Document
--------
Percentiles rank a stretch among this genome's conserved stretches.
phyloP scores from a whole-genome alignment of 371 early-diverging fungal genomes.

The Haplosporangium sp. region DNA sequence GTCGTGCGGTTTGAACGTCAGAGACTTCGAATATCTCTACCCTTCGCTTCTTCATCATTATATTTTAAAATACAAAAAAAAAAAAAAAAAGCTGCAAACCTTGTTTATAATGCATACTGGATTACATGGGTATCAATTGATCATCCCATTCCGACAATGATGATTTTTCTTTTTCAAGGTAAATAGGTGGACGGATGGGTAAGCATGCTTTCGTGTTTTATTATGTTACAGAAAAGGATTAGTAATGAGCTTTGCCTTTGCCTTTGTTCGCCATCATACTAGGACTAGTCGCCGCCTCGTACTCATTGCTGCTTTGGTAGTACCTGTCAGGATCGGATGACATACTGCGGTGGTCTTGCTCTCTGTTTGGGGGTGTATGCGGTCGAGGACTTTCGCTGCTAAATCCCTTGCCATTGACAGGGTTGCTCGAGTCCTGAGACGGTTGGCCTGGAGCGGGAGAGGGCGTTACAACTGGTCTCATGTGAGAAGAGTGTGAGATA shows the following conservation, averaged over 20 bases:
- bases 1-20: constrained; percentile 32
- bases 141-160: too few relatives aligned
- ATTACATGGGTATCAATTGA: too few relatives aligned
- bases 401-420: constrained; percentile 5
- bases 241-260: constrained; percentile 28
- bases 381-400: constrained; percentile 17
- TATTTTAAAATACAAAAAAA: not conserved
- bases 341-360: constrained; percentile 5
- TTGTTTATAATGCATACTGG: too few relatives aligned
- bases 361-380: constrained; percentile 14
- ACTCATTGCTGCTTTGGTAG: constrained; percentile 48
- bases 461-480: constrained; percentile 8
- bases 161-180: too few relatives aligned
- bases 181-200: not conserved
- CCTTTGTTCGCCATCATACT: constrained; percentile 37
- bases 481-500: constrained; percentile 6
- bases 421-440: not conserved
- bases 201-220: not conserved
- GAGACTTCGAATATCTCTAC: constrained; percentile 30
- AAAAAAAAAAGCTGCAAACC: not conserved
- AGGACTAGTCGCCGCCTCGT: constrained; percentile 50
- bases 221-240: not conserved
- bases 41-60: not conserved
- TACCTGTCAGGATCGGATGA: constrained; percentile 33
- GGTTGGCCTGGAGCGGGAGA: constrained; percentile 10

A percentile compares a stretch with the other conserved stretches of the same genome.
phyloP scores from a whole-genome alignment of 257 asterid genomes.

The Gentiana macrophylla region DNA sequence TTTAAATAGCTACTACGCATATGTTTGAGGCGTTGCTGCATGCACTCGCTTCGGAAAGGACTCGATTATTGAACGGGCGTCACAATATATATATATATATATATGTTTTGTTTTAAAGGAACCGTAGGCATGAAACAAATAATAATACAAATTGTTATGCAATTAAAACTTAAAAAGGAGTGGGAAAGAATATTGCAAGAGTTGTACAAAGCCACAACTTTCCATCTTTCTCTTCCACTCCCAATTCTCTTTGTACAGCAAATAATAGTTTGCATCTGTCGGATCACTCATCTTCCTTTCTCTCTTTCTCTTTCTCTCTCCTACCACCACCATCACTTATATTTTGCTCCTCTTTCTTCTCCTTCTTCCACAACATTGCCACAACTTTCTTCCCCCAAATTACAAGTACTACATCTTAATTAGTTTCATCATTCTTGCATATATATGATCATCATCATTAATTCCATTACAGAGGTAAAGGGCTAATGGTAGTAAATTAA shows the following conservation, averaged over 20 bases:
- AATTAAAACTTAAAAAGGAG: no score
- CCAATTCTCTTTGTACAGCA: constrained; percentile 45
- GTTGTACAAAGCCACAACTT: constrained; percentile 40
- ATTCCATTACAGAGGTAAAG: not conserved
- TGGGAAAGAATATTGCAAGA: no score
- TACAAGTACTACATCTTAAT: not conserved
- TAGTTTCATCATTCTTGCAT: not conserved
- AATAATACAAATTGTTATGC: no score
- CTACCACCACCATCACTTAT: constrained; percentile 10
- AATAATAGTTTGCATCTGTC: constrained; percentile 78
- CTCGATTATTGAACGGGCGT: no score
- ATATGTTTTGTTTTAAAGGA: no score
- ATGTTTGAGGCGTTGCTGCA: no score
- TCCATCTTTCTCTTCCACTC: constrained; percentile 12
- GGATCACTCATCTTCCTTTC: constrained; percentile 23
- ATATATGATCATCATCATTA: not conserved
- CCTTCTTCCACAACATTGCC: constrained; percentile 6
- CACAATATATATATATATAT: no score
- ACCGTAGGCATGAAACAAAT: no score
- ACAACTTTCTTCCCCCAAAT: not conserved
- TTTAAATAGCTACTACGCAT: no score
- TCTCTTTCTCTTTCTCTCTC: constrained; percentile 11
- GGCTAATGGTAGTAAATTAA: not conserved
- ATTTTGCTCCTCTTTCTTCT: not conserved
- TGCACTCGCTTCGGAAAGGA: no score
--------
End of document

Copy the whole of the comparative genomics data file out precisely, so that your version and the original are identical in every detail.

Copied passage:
Percentiles rank a stretch among this genome's conserved stretches.
phyloP scores from a whole-genome alignment of 371 early-diverging fungal genomes.

The Haplosporangium sp. region DNA sequence GTCGTGCGGTTTGAACGTCAGAGACTTCGAATATCTCTACCCTTCGCTTCTTCATCATTATATTTTAAAATACAAAAAAAAAAAAAAAAAGCTGCAAACCTTGTTTATAATGCATACTGGATTACATGGGTATCAATTGATCATCCCATTCCGACAATGATGATTTTTCTTTTTCAAGGTAAATAGGTGGACGGATGGGTAAGCATGCTTTCGTGTTTTATTATGTTACAGAAAAGGATTAGTAATGAGCTTTGCCTTTGCCTTTGTTCGCCATCATACTAGGACTAGTCGCCGCCTCGTACTCATTGCTGCTTTGGTAGTACCTGTCAGGATCGGATGACATACTGCGGTGGTCTTGCTCTCTGTTTGGGGGTGTATGCGGTCGAGGACTTTCGCTGCTAAATCCCTTGCCATTGACAGGGTTGCTCGAGTCCTGAGACGGTTGGCCTGGAGCGGGAGAGGGCGTTACAACTGGTCTCATGTGAGAAGAGTGTGAGATA shows the following conservation, averaged over 20 bases:
- bases 1-20: constrained; percentile 32
- bases 141-160: too few relatives aligned
- ATTACATGGGTATCAATTGA: too few relatives aligned
- bases 401-420: constrained; percentile 5
- bases 241-260: constrained; percentile 28
- bases 381-400: constrained; percentile 17
- TATTTTAAAATACAAAAAAA: not conserved
- bases 341-360: constrained; percentile 5
- TTGTTTATAATGCATACTGG: too few relatives aligned
- bases 361-380: constrained; percentile 14
- ACTCATTGCTGCTTTGGTAG: constrained; percentile 48
- bases 461-480: constrained; percentile 8
- bases 161-180: too few relatives aligned
- bases 181-200: not conserved
- CCTTTGTTCGCCATCATACT: constrained; percentile 37
- bases 481-500: constrained; percentile 6
- bases 421-440: not conserved
- bases 201-220: not conserved
- GAGACTTCGAATATCTCTAC: constrained; percentile 30
- AAAAAAAAAAGCTGCAAACC: not conserved
- AGGACTAGTCGCCGCCTCGT: constrained; percentile 50
- bases 221-240: not conserved
- bases 41-60: not conserved
- TACCTGTCAGGATCGGATGA: constrained; percentile 33
- GGTTGGCCTGGAGCGGGAGA: constrained; percentile 10

A percentile compares a stretch with the other conserved stretches of the same genome.
phyloP scores from a whole-genome alignment of 257 asterid genomes.

The Gentiana macrophylla region DNA sequence TTTAAATAGCTACTACGCATATGTTTGAGGCGTTGCTGCATGCACTCGCTTCGGAAAGGACTCGATTATTGAACGGGCGTCACAATATATATATATATATATATGTTTTGTTTTAAAGGAACCGTAGGCATGAAACAAATAATAATACAAATTGTTATGCAATTAAAACTTAAAAAGGAGTGGGAAAGAATATTGCAAGAGTTGTACAAAGCCACAACTTTCCATCTTTCTCTTCCACTCCCAATTCTCTTTGTACAGCAAATAATAGTTTGCATCTGTCGGATCACTCATCTTCCTTTCTCTCTTTCTCTTTCTCTCTCCTACCACCACCATCACTTATATTTTGCTCCTCTTTCTTCTCCTTCTTCCACAACATTGCCACAACTTTCTTCCCCCAAATTACAAGTACTACATCTTAATTAGTTTCATCATTCTTGCATATATATGATCATCATCATTAATTCCATTACAGAGGTAAAGGGCTAATGGTAGTAAATTAA shows the following conservation, averaged over 20 bases:
- AATTAAAACTTAAAAAGGAG: no score
- CCAATTCTCTTTGTACAGCA: constrained; percentile 45
- GTTGTACAAAGCCACAACTT: constrained; percentile 40
- ATTCCATTACAGAGGTAAAG: not conserved
- TGGGAAAGAATATTGCAAGA: no score
- TACAAGTACTACATCTTAAT: not conserved
- TAGTTTCATCATTCTTGCAT: not conserved
- AATAATACAAATTGTTATGC: no score
- CTACCACCACCATCACTTAT: constrained; percentile 10
- AATAATAGTTTGCATCTGTC: constrained; percentile 78
- CTCGATTATTGAACGGGCGT: no score
- ATATGTTTTGTTTTAAAGGA: no score
- ATGTTTGAGGCGTTGCTGCA: no score
- TCCATCTTTCTCTTCCACTC: constrained; percentile 12
- GGATCACTCATCTTCCTTTC: constrained; percentile 23
- ATATATGATCATCATCATTA: not conserved
- CCTTCTTCCACAACATTGCC: constrained; percentile 6
- CACAATATATATATATATAT: no score
- ACCGTAGGCATGAAACAAAT: no score
- ACAACTTTCTTCCCCCAAAT: not conserved
- TTTAAATAGCTACTACGCAT: no score
- TCTCTTTCTCTTTCTCTCTC: constrained; percentile 11
- GGCTAATGGTAGTAAATTAA: not conserved
- ATTTTGCTCCTCTTTCTTCT: not conserved
- TGCACTCGCTTCGGAAAGGA: no score